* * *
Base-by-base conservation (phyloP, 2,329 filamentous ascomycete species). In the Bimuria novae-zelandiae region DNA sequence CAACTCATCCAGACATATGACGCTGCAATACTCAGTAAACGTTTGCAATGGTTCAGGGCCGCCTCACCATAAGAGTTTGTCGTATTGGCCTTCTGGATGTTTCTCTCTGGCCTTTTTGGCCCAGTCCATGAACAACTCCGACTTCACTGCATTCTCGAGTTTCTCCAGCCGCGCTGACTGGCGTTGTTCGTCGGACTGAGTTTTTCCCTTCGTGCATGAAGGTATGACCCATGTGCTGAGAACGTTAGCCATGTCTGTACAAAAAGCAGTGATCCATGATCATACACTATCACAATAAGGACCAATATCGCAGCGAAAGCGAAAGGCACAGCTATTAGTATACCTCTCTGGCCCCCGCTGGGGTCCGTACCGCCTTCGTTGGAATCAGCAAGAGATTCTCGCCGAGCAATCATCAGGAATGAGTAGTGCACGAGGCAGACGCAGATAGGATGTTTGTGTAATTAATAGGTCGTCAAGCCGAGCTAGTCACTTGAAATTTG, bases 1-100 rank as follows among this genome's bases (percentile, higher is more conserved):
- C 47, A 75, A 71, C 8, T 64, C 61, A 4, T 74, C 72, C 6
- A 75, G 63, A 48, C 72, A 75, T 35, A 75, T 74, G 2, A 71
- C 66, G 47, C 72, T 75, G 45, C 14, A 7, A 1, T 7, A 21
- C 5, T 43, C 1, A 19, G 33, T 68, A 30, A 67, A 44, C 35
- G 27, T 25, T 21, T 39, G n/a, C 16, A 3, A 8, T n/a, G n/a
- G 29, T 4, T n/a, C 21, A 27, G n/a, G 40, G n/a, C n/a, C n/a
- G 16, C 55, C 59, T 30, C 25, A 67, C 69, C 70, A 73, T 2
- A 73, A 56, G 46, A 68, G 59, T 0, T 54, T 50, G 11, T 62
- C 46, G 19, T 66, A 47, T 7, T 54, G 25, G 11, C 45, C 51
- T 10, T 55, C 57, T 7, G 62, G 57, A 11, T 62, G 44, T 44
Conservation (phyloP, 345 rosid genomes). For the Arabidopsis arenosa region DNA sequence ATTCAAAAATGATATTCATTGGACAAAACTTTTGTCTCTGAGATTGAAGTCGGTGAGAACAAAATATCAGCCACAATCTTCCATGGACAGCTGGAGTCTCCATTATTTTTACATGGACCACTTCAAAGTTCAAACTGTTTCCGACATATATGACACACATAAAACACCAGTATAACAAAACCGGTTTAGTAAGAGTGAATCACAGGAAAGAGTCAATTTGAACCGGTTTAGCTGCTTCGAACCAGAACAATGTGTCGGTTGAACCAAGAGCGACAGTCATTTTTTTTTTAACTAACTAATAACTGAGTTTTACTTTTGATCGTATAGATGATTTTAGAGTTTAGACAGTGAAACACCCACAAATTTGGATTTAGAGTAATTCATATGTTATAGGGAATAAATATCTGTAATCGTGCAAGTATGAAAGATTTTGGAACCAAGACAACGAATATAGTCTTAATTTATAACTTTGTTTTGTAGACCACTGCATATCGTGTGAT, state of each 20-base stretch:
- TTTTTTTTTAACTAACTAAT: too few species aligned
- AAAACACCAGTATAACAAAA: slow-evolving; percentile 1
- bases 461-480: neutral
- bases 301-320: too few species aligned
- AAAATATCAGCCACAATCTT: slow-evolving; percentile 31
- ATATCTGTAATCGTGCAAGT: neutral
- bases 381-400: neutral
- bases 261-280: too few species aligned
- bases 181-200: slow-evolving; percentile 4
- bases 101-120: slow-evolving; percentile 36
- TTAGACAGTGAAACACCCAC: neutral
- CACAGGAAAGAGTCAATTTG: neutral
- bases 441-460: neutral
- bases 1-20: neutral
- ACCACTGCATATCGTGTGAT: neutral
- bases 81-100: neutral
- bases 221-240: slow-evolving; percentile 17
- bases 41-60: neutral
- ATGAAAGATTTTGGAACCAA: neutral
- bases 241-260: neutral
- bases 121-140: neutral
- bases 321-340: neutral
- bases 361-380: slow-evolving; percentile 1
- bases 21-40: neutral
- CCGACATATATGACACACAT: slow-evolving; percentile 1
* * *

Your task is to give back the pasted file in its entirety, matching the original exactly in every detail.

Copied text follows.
Base-by-base conservation (phyloP, 2,329 filamentous ascomycete species). In the Bimuria novae-zelandiae region DNA sequence CAACTCATCCAGACATATGACGCTGCAATACTCAGTAAACGTTTGCAATGGTTCAGGGCCGCCTCACCATAAGAGTTTGTCGTATTGGCCTTCTGGATGTTTCTCTCTGGCCTTTTTGGCCCAGTCCATGAACAACTCCGACTTCACTGCATTCTCGAGTTTCTCCAGCCGCGCTGACTGGCGTTGTTCGTCGGACTGAGTTTTTCCCTTCGTGCATGAAGGTATGACCCATGTGCTGAGAACGTTAGCCATGTCTGTACAAAAAGCAGTGATCCATGATCATACACTATCACAATAAGGACCAATATCGCAGCGAAAGCGAAAGGCACAGCTATTAGTATACCTCTCTGGCCCCCGCTGGGGTCCGTACCGCCTTCGTTGGAATCAGCAAGAGATTCTCGCCGAGCAATCATCAGGAATGAGTAGTGCACGAGGCAGACGCAGATAGGATGTTTGTGTAATTAATAGGTCGTCAAGCCGAGCTAGTCACTTGAAATTTG, bases 1-100 rank as follows among this genome's bases (percentile, higher is more conserved):
- C 47, A 75, A 71, C 8, T 64, C 61, A 4, T 74, C 72, C 6
- A 75, G 63, A 48, C 72, A 75, T 35, A 75, T 74, G 2, A 71
- C 66, G 47, C 72, T 75, G 45, C 14, A 7, A 1, T 7, A 21
- C 5, T 43, C 1, A 19, G 33, T 68, A 30, A 67, A 44, C 35
- G 27, T 25, T 21, T 39, G n/a, C 16, A 3, A 8, T n/a, G n/a
- G 29, T 4, T n/a, C 21, A 27, G n/a, G 40, G n/a, C n/a, C n/a
- G 16, C 55, C 59, T 30, C 25, A 67, C 69, C 70, A 73, T 2
- A 73, A 56, G 46, A 68, G 59, T 0, T 54, T 50, G 11, T 62
- C 46, G 19, T 66, A 47, T 7, T 54, G 25, G 11, C 45, C 51
- T 10, T 55, C 57, T 7, G 62, G 57, A 11, T 62, G 44, T 44
Conservation (phyloP, 345 rosid genomes). For the Arabidopsis arenosa region DNA sequence ATTCAAAAATGATATTCATTGGACAAAACTTTTGTCTCTGAGATTGAAGTCGGTGAGAACAAAATATCAGCCACAATCTTCCATGGACAGCTGGAGTCTCCATTATTTTTACATGGACCACTTCAAAGTTCAAACTGTTTCCGACATATATGACACACATAAAACACCAGTATAACAAAACCGGTTTAGTAAGAGTGAATCACAGGAAAGAGTCAATTTGAACCGGTTTAGCTGCTTCGAACCAGAACAATGTGTCGGTTGAACCAAGAGCGACAGTCATTTTTTTTTTAACTAACTAATAACTGAGTTTTACTTTTGATCGTATAGATGATTTTAGAGTTTAGACAGTGAAACACCCACAAATTTGGATTTAGAGTAATTCATATGTTATAGGGAATAAATATCTGTAATCGTGCAAGTATGAAAGATTTTGGAACCAAGACAACGAATATAGTCTTAATTTATAACTTTGTTTTGTAGACCACTGCATATCGTGTGAT, state of each 20-base stretch:
- TTTTTTTTTAACTAACTAAT: too few species aligned
- AAAACACCAGTATAACAAAA: slow-evolving; percentile 1
- bases 461-480: neutral
- bases 301-320: too few species aligned
- AAAATATCAGCCACAATCTT: slow-evolving; percentile 31
- ATATCTGTAATCGTGCAAGT: neutral
- bases 381-400: neutral
- bases 261-280: too few species aligned
- bases 181-200: slow-evolving; percentile 4
- bases 101-120: slow-evolving; percentile 36
- TTAGACAGTGAAACACCCAC: neutral
- CACAGGAAAGAGTCAATTTG: neutral
- bases 441-460: neutral
- bases 1-20: neutral
- ACCACTGCATATCGTGTGAT: neutral
- bases 81-100: neutral
- bases 221-240: slow-evolving; percentile 17
- bases 41-60: neutral
- ATGAAAGATTTTGGAACCAA: neutral
- bases 241-260: neutral
- bases 121-140: neutral
- bases 321-340: neutral
- bases 361-380: slow-evolving; percentile 1
- bases 21-40: neutral
- CCGACATATATGACACACAT: slow-evolving; percentile 1